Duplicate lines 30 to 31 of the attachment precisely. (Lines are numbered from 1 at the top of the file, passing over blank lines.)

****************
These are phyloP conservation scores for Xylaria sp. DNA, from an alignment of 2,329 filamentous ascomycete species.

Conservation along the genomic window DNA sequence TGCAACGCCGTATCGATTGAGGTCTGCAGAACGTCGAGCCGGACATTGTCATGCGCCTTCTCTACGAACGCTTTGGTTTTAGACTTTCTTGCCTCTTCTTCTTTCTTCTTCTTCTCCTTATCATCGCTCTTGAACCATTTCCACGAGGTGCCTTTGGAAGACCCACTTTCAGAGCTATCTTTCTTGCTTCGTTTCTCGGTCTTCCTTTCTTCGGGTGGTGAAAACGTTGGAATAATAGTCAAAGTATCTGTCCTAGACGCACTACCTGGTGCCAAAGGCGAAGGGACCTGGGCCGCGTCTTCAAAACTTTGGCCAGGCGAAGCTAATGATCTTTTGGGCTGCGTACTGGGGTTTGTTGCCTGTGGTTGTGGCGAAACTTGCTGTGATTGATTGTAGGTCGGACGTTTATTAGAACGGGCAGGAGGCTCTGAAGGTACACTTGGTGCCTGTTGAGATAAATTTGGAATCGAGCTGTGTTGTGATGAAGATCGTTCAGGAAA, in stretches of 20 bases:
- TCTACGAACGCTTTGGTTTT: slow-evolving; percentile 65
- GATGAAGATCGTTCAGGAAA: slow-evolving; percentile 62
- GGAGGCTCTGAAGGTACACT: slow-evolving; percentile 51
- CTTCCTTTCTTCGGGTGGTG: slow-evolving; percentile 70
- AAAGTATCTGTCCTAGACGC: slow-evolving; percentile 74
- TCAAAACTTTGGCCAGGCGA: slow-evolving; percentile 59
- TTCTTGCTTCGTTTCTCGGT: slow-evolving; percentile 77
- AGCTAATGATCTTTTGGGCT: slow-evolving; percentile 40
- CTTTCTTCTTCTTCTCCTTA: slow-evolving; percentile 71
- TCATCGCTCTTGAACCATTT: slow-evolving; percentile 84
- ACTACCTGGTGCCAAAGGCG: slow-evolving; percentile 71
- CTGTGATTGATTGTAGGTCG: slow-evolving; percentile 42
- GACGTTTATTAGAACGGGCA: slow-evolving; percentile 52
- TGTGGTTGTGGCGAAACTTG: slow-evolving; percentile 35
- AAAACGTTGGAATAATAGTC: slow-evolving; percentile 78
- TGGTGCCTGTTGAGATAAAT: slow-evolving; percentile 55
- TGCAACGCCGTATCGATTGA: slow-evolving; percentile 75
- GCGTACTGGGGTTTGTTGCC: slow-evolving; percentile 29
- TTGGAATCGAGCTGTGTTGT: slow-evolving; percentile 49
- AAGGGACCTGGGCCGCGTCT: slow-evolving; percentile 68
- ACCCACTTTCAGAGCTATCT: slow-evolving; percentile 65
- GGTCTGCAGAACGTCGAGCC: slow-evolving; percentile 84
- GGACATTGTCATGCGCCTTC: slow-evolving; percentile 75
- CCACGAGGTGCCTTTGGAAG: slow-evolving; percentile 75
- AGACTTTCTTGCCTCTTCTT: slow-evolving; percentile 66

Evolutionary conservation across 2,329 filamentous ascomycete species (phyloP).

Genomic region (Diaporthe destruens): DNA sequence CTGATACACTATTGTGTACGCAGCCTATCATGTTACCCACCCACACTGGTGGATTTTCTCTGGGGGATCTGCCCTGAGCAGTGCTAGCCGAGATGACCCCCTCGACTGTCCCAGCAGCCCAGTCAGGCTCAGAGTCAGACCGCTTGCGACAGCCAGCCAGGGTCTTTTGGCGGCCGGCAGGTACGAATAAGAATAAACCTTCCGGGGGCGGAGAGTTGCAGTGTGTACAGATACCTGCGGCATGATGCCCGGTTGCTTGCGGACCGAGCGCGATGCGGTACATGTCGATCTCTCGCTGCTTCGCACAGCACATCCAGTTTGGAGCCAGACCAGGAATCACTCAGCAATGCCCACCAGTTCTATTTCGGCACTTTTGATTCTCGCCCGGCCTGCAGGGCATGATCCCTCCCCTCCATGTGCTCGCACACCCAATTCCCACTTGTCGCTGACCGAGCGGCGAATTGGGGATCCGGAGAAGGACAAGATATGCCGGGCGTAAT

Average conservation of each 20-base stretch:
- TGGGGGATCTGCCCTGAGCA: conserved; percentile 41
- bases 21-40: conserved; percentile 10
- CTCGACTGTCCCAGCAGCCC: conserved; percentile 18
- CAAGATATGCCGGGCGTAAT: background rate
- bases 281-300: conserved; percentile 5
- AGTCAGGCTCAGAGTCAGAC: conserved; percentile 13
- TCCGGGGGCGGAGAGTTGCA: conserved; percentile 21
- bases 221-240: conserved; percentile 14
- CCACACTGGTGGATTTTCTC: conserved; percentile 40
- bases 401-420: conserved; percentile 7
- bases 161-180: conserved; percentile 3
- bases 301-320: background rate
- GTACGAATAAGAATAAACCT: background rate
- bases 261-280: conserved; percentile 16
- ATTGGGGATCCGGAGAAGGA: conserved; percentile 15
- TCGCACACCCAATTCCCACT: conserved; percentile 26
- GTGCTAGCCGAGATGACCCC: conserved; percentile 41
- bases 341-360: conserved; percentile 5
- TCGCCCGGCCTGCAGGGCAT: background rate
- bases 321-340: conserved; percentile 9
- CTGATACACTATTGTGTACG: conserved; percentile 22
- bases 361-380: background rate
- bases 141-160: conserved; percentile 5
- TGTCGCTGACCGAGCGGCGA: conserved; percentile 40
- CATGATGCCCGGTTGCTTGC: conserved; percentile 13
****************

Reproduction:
Average conservation of each 20-base stretch:
- TGGGGGATCTGCCCTGAGCA: conserved; percentile 41